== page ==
On February 10, 2020, Dean for Research, Pablo Debenedetti, and Dean of the Faculty, Sanjeev Kulkarni, issued a memorandum to the members of the faculty regarding compliance with disclosure requirements. The memorandum is listed below:
We write to remind you of the essential importance of compliance with disclosure requirements, in light of the recent arrest of a prominent scientist at Harvard University. The scientist is alleged to have made knowing false statements to Harvard and to government investigators about his affiliation and financial relationship with a Chinese university and the Chinese government, including his participation in the Thousand Talents Program. Over the past year, similar cases involving faculty at other research institutions have made headlines. These cases illustrate the importance of rigorous compliance with internal and governmental disclosure requirements. While the scope of those requirements is still not uniform across agencies, some federal funding agencies (such as NSF and NIH) have taken significant steps to clarify their expectations regarding researchers’ obligation to disclose foreign (as well as domestic) appointments, affiliations, sources of income, research funding, and other support.
In light of these developments, we write with some important reminders. To be clear, Princeton strongly supports and encourages international collaborations and scholarly exchanges. However, we urge you to err on the side of transparency, completeness and precision when completing your conflict of interest disclosures and grant and contract proposal forms. Incomplete or incorrect disclosures, even if inadvertent, create significant risk for both the University and the affected faculty member. To reduce this risk, when preparing proposals please bear in mind that:
Departmental grant managers and the Office of Research and Project Administration (ORPA) rely on principal investigators, who are most familiar with their own external activities and funding sources, to review and approve all proposal documents prior to submission, and PIs are required to certify the correctness of all the information in a proposal. Please ensure the documents are accurate and complete.
- Biosketches and CVs accompanying proposals must be up-to-date and list your academic and professional appointments, activities and relationships, including those with foreign institutions and funding agencies. This includes participation in foreign talent programs of any country.
- “Current and Pending” and/or “Other Support” documents must also be up-to-date and list all financial and in-kind resources in support of your research. This includes financial and in-kind resources for your research efforts available through organizations outside of Princeton.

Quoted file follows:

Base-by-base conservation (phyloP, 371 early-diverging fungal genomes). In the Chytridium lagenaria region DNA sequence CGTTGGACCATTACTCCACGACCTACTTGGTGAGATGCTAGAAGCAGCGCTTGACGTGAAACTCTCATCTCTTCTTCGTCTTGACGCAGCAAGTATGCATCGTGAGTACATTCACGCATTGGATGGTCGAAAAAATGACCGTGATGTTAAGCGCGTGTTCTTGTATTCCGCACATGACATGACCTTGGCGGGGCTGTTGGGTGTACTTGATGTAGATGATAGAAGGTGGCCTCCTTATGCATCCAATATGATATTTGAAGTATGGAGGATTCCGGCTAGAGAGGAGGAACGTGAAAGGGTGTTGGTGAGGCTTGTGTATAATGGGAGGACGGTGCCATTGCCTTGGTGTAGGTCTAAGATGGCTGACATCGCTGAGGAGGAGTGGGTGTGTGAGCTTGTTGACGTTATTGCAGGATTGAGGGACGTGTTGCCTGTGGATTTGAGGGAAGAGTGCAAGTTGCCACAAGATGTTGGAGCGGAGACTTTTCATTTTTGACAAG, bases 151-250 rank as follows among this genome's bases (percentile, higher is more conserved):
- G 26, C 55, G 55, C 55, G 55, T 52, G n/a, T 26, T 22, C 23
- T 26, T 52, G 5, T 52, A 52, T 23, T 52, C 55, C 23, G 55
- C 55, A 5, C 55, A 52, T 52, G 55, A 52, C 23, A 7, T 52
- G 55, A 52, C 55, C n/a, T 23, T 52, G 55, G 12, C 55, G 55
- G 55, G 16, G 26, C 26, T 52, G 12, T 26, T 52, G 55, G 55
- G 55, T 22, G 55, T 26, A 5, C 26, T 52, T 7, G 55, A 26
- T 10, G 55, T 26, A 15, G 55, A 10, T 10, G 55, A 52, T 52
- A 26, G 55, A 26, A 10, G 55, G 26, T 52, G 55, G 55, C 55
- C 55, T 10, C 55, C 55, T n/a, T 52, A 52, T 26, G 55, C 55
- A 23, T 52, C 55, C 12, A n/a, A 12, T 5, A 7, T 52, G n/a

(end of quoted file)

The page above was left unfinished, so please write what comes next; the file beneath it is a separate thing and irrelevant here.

- The University is not responsible for external support (e.g., research funding that is not administered by Princeton, such as funding administered by another university or provided directly to a PI), so it is incumbent on you to include all such research funding in your grant applications. All external support for your research efforts (including foreign support obtained through another university, academy, or foreign talent program) should be disclosed in the “Current & Pending” and/or “Other Support” parts of proposals. Please disclose both monetary support and non-monetary or in-kind support (office/laboratory space, equipment, supplies, and the like).
- Specific proposal disclosure requirements may vary from agency to agency. Carefully review solicitation and agency requirements and contact ORPA with questions or concerns.
Also, because our annual conflict of interest disclosure process is ongoing, please do remember to disclose (see Annual Disclosure form for a more thorough list):
- Appointments, managerial positions, and leadership roles at other entities, including foreign universities, governments and academies.
- Consulting and other outside work or activities, including consulting for foreign companies, universities, governments and academies. A few common examples of outside activities include consulting, teaching courses or conducting research for outside organizations, or participating in entrepreneurial ventures (e.g., startup companies).
- Significant financial interests received from any external entity, including foreign companies, governments, universities and academies. The full definition of “significant financial interest” is provided in the Annual Disclosure form, and requires disclosure of remuneration greater than $5,000 in a 12-month period.
Should you have any questions regarding the preparation of grant proposals, please contact your Grant and Contract Administrator in the Office of Research and Project Administration. Questions regarding the preparation of your conflict of interest disclosure forms should be directed to Robert Scalese, Senior Compliance Administrator, Office of Research Integrity and Assurance, email@example.com). Of course, should you have questions or concerns, please feel free to contact one of us — we will be happy to help.
Sanj and Pablo
P.S. For your reference, below are links to additional resources, including some of our prior statements on disclosure obligations concerning foreign affiliations and funding.
Guiding Principles for Ensuring Research Security from Inappropriate Foreign Influence
Disclosing all Sources of Support in Grant Applications for the Princeton Research Community
Recent NIH and NSF Communications on Science and Security, Disclosures and Conflicts of Interest